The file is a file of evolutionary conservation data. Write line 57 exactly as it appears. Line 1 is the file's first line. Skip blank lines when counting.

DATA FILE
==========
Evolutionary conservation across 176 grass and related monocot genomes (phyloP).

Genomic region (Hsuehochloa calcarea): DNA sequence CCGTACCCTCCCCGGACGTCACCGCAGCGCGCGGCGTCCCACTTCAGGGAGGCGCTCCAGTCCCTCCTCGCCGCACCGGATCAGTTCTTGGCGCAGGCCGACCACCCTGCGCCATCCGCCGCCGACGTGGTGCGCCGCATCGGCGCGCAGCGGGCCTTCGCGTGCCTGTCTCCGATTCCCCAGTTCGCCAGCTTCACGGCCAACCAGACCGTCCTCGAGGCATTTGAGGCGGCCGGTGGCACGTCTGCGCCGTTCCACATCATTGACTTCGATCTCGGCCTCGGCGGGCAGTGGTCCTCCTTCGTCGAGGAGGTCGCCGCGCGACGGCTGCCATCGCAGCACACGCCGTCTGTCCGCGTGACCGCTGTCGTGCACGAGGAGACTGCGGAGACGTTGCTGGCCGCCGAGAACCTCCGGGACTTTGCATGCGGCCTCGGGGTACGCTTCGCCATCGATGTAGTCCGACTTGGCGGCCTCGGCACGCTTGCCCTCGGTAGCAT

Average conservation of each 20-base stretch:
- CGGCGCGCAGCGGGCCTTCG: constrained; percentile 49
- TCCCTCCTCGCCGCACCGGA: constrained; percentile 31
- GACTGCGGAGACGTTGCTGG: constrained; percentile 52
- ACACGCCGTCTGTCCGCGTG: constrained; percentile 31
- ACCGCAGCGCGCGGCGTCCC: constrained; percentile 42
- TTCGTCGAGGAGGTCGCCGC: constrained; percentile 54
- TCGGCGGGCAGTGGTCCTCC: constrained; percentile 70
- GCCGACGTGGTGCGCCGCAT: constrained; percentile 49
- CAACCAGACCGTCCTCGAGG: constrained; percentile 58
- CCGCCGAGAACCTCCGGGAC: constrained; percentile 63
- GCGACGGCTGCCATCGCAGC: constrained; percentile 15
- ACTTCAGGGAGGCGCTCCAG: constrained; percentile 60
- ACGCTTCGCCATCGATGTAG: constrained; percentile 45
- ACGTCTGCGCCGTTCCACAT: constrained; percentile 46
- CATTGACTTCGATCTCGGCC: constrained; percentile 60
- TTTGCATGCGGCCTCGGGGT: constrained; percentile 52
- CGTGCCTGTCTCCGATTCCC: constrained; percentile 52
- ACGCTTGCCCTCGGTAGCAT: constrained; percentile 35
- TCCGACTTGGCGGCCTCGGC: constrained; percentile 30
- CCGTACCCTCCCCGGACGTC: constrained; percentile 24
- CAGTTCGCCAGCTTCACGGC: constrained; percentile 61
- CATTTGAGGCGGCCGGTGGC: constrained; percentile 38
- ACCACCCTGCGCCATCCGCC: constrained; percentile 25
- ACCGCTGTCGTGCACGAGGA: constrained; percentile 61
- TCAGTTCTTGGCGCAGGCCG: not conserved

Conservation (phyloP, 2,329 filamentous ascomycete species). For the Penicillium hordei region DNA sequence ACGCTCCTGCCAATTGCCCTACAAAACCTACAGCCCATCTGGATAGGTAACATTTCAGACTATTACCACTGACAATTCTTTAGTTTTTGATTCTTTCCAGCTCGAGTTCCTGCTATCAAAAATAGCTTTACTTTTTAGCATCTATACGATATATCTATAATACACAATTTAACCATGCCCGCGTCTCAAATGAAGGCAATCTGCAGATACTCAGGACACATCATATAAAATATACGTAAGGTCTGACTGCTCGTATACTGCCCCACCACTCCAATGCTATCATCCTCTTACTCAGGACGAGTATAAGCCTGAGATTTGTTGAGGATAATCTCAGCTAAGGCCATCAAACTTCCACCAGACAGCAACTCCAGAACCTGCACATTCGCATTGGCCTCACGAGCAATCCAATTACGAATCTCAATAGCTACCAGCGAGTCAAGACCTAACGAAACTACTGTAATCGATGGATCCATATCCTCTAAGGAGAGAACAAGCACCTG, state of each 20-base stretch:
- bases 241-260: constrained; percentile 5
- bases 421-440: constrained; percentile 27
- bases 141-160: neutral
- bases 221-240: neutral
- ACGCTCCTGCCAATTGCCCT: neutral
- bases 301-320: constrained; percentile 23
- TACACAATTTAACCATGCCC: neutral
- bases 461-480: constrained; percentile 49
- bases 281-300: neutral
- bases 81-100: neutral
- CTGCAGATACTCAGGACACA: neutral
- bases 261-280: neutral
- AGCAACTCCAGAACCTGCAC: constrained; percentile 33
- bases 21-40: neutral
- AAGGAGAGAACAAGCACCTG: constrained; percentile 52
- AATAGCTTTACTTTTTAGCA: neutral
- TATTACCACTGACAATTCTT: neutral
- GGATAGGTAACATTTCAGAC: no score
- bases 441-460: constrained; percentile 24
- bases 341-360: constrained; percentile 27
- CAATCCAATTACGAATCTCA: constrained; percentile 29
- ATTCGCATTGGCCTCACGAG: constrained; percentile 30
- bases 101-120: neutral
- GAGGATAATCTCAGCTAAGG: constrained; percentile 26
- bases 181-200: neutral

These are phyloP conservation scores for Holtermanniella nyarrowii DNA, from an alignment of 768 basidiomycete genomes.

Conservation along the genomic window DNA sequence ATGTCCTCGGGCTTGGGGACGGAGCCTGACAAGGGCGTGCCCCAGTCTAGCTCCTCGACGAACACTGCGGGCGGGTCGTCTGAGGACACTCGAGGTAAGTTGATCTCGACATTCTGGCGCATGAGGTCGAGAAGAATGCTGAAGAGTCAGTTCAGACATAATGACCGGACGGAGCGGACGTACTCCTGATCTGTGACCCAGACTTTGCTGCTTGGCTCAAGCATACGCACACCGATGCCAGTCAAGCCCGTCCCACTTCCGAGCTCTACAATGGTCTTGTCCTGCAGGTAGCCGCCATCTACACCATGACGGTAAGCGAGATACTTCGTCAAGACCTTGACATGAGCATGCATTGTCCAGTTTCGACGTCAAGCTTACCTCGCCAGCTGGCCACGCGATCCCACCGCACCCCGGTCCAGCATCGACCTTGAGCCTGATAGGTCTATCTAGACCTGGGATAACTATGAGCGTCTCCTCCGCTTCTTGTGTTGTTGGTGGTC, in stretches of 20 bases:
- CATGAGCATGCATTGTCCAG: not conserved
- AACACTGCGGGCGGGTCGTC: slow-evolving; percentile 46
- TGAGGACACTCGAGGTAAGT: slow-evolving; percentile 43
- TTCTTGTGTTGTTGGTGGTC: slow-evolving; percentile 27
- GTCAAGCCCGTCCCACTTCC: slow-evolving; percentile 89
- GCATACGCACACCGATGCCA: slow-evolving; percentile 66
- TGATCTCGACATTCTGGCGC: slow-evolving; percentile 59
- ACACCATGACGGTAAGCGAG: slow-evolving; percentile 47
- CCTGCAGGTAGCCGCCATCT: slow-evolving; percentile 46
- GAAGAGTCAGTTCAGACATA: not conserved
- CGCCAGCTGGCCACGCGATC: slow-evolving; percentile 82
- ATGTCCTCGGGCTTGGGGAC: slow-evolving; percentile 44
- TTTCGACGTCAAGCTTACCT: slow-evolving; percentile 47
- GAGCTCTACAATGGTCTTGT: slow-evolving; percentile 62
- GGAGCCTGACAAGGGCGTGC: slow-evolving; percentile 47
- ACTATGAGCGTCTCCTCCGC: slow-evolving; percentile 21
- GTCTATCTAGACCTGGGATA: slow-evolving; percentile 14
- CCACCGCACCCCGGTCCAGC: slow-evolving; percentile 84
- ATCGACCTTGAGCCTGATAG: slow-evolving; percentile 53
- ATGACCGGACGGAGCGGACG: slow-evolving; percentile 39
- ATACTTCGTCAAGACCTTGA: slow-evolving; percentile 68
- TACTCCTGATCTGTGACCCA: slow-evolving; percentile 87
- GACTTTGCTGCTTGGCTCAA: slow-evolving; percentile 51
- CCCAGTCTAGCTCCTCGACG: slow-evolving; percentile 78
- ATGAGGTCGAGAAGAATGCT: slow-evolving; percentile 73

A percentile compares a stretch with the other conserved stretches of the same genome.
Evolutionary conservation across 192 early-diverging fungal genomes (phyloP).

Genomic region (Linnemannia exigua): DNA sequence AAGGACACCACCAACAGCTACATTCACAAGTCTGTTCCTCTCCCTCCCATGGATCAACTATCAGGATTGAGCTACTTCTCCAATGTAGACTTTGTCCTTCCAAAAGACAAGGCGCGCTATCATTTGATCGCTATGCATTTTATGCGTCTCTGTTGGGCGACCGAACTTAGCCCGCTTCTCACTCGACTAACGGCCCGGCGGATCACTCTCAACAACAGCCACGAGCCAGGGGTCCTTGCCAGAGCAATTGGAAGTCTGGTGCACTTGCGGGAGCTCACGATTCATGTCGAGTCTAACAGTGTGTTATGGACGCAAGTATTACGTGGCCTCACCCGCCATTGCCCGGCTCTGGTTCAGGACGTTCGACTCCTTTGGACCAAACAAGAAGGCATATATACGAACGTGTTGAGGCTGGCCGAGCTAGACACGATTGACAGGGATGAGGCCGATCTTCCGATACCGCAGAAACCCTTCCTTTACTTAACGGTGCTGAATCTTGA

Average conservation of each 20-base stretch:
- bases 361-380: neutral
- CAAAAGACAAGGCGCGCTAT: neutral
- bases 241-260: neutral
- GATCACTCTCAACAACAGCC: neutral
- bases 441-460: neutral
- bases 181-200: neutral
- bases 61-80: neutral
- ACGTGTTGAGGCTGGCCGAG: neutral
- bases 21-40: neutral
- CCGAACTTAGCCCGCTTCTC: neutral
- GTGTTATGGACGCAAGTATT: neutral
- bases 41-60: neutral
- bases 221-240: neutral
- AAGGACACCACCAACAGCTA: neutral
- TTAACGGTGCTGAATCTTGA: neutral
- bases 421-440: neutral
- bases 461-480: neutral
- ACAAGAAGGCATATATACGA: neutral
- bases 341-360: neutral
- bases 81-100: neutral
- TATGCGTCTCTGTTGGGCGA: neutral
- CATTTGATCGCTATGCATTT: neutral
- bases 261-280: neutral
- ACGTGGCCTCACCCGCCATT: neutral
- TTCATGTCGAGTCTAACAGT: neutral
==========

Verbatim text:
- CATGAGCATGCATTGTCCAG: not conserved